Now, Mr. Anema says he is closing his family’s dairy because it has been selling milk to California cheese makers for far less than it would have fetched in other states for the past two years.”

Some 100 California dairy farmers are shutting their doors this year, according to the Milk Producers Council, a group representing dairy farmers. Many of the state’s roughly 1,600 dairy farms are wrestling with financial difficulties. And many farmers point their finger at California’s ‘Class 4b’ milk regulation, which governs the prices cheese makers pay,” the Journal article said.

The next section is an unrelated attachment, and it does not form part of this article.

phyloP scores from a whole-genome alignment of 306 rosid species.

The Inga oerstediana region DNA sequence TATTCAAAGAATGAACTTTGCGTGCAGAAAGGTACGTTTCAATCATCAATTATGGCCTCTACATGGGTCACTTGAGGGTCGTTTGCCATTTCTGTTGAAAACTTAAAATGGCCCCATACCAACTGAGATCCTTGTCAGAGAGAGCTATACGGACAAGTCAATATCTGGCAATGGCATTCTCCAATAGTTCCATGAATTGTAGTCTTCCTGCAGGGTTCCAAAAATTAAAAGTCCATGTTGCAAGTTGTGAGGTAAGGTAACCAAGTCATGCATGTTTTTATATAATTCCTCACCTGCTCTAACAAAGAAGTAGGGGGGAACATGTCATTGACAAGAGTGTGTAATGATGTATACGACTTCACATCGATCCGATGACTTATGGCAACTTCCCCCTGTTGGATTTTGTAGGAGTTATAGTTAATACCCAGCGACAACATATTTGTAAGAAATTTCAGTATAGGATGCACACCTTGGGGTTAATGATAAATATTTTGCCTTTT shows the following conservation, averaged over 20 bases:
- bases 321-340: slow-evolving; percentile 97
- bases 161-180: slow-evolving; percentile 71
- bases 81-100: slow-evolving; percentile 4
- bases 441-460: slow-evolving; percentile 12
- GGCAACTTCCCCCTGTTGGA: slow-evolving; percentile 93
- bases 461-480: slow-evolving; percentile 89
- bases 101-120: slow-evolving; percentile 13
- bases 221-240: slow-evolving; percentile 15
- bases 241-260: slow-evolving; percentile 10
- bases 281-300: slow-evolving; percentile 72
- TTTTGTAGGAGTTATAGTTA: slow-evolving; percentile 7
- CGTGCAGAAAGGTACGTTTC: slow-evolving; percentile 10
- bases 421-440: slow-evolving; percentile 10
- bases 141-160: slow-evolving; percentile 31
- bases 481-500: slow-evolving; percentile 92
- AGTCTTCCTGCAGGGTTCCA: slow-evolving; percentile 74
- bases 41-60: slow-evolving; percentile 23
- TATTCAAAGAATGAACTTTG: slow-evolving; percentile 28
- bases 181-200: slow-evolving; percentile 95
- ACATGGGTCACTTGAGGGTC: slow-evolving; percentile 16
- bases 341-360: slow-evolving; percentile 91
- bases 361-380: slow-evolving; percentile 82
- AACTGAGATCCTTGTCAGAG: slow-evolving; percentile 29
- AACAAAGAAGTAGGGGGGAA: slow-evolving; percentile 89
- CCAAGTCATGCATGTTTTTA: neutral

Meanwhile, the AP reported yesterday that, “Missouri Gov. Jay Nixon and the barge industry are imploring the federal government to take steps to keep enough water flowing on the drought-ridden Missouri and Mississippi rivers to avert a potential ‘economic disaster.’

“Nixon sent a letter Friday to the Army’s assistant secretary urging the Army Corps of Engineers to continue providing sufficient water flow from the Missouri to the Mississippi River. Current corps plans would reduce the amount of water released from the Missouri’s upstream reservoirs starting next week.”



Elisabeth Rosenthal reported in today’s New York Times that, “The United States will overtake Saudi Arabia as the world’s leading oil producer by about 2017 and will become a net oil exporter by 2030, the International Energy Agency said Monday.